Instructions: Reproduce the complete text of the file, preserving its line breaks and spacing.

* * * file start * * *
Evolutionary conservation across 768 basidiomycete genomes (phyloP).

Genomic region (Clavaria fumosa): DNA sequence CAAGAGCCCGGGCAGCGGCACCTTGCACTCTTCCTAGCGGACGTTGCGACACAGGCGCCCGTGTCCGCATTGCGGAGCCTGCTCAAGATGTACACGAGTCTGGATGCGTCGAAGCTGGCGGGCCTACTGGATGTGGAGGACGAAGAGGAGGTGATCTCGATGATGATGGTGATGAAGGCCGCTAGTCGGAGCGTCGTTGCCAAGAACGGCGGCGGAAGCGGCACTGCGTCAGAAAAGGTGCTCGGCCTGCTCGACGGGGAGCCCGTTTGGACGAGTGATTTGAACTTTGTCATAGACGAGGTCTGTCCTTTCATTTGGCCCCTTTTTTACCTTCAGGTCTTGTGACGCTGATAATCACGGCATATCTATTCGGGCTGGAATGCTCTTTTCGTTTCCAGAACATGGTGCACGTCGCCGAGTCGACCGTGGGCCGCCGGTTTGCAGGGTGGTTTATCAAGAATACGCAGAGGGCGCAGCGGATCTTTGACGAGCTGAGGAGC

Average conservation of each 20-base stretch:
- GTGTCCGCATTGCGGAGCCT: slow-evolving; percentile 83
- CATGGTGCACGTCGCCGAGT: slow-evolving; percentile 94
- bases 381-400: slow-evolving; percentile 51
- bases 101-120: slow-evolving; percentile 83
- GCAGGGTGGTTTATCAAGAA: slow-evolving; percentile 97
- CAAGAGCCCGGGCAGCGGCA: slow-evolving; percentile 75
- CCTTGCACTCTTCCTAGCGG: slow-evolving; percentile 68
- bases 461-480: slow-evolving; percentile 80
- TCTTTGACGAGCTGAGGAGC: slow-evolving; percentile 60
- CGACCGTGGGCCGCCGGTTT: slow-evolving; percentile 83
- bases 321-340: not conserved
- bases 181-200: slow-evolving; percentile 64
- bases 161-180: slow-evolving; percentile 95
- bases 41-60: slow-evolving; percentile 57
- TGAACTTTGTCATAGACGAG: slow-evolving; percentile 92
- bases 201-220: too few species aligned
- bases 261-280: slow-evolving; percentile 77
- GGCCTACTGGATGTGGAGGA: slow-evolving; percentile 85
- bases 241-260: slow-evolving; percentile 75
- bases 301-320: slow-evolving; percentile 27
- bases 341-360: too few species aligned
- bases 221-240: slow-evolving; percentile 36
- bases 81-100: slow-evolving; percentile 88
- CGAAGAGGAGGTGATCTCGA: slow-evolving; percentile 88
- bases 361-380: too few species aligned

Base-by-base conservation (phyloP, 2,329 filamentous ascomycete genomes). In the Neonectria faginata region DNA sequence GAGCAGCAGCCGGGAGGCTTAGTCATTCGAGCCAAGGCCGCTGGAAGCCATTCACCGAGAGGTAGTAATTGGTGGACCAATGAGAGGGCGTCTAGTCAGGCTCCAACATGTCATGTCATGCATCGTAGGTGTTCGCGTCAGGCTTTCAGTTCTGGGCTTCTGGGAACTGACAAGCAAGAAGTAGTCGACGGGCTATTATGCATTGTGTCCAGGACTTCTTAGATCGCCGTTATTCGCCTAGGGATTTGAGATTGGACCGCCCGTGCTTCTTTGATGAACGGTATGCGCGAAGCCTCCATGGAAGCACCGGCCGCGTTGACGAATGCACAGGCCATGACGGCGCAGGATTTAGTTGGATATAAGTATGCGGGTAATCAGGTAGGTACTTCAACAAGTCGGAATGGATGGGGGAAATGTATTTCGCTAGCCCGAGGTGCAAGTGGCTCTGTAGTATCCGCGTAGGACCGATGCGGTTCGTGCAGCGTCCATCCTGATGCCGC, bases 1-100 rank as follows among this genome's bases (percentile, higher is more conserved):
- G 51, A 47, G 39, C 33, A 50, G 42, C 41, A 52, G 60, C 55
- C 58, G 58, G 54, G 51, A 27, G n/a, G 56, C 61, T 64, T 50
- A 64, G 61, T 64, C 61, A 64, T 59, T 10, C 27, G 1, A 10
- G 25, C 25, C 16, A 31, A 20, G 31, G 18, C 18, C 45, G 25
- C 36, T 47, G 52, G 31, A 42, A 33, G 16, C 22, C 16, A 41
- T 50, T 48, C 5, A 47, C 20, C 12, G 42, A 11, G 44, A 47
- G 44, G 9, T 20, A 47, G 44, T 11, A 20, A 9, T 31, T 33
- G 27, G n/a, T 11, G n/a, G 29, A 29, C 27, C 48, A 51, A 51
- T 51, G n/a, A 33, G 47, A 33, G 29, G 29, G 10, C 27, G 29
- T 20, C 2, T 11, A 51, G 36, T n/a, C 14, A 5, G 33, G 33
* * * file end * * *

Evolutionary conservation across 768 basidiomycete genomes (phyloP).

Genomic region (Clavaria fumosa): DNA sequence CAAGAGCCCGGGCAGCGGCACCTTGCACTCTTCCTAGCGGACGTTGCGACACAGGCGCCCGTGTCCGCATTGCGGAGCCTGCTCAAGATGTACACGAGTCTGGATGCGTCGAAGCTGGCGGGCCTACTGGATGTGGAGGACGAAGAGGAGGTGATCTCGATGATGATGGTGATGAAGGCCGCTAGTCGGAGCGTCGTTGCCAAGAACGGCGGCGGAAGCGGCACTGCGTCAGAAAAGGTGCTCGGCCTGCTCGACGGGGAGCCCGTTTGGACGAGTGATTTGAACTTTGTCATAGACGAGGTCTGTCCTTTCATTTGGCCCCTTTTTTACCTTCAGGTCTTGTGACGCTGATAATCACGGCATATCTATTCGGGCTGGAATGCTCTTTTCGTTTCCAGAACATGGTGCACGTCGCCGAGTCGACCGTGGGCCGCCGGTTTGCAGGGTGGTTTATCAAGAATACGCAGAGGGCGCAGCGGATCTTTGACGAGCTGAGGAGC

Average conservation of each 20-base stretch:
- GTGTCCGCATTGCGGAGCCT: slow-evolving; percentile 83
- CATGGTGCACGTCGCCGAGT: slow-evolving; percentile 94
- bases 381-400: slow-evolving; percentile 51
- bases 101-120: slow-evolving; percentile 83
- GCAGGGTGGTTTATCAAGAA: slow-evolving; percentile 97
- CAAGAGCCCGGGCAGCGGCA: slow-evolving; percentile 75
- CCTTGCACTCTTCCTAGCGG: slow-evolving; percentile 68
- bases 461-480: slow-evolving; percentile 80
- TCTTTGACGAGCTGAGGAGC: slow-evolving; percentile 60
- CGACCGTGGGCCGCCGGTTT: slow-evolving; percentile 83
- bases 321-340: not conserved
- bases 181-200: slow-evolving; percentile 64
- bases 161-180: slow-evolving; percentile 95
- bases 41-60: slow-evolving; percentile 57
- TGAACTTTGTCATAGACGAG: slow-evolving; percentile 92
- bases 201-220: too few species aligned
- bases 261-280: slow-evolving; percentile 77
- GGCCTACTGGATGTGGAGGA: slow-evolving; percentile 85
- bases 241-260: slow-evolving; percentile 75
- bases 301-320: slow-evolving; percentile 27
- bases 341-360: too few species aligned
- bases 221-240: slow-evolving; percentile 36
- bases 81-100: slow-evolving; percentile 88
- CGAAGAGGAGGTGATCTCGA: slow-evolving; percentile 88
- bases 361-380: too few species aligned

Base-by-base conservation (phyloP, 2,329 filamentous ascomycete genomes). In the Neonectria faginata region DNA sequence GAGCAGCAGCCGGGAGGCTTAGTCATTCGAGCCAAGGCCGCTGGAAGCCATTCACCGAGAGGTAGTAATTGGTGGACCAATGAGAGGGCGTCTAGTCAGGCTCCAACATGTCATGTCATGCATCGTAGGTGTTCGCGTCAGGCTTTCAGTTCTGGGCTTCTGGGAACTGACAAGCAAGAAGTAGTCGACGGGCTATTATGCATTGTGTCCAGGACTTCTTAGATCGCCGTTATTCGCCTAGGGATTTGAGATTGGACCGCCCGTGCTTCTTTGATGAACGGTATGCGCGAAGCCTCCATGGAAGCACCGGCCGCGTTGACGAATGCACAGGCCATGACGGCGCAGGATTTAGTTGGATATAAGTATGCGGGTAATCAGGTAGGTACTTCAACAAGTCGGAATGGATGGGGGAAATGTATTTCGCTAGCCCGAGGTGCAAGTGGCTCTGTAGTATCCGCGTAGGACCGATGCGGTTCGTGCAGCGTCCATCCTGATGCCGC, bases 1-100 rank as follows among this genome's bases (percentile, higher is more conserved):
- G 51, A 47, G 39, C 33, A 50, G 42, C 41, A 52, G 60, C 55
- C 58, G 58, G 54, G 51, A 27, G n/a, G 56, C 61, T 64, T 50
- A 64, G 61, T 64, C 61, A 64, T 59, T 10, C 27, G 1, A 10
- G 25, C 25, C 16, A 31, A 20, G 31, G 18, C 18, C 45, G 25
- C 36, T 47, G 52, G 31, A 42, A 33, G 16, C 22, C 16, A 41
- T 50, T 48, C 5, A 47, C 20, C 12, G 42, A 11, G 44, A 47
- G 44, G 9, T 20, A 47, G 44, T 11, A 20, A 9, T 31, T 33
- G 27, G n/a, T 11, G n/a, G 29, A 29, C 27, C 48, A 51, A 51
- T 51, G n/a, A 33, G 47, A 33, G 29, G 29, G 10, C 27, G 29
- T 20, C 2, T 11, A 51, G 36, T n/a, C 14, A 5, G 33, G 33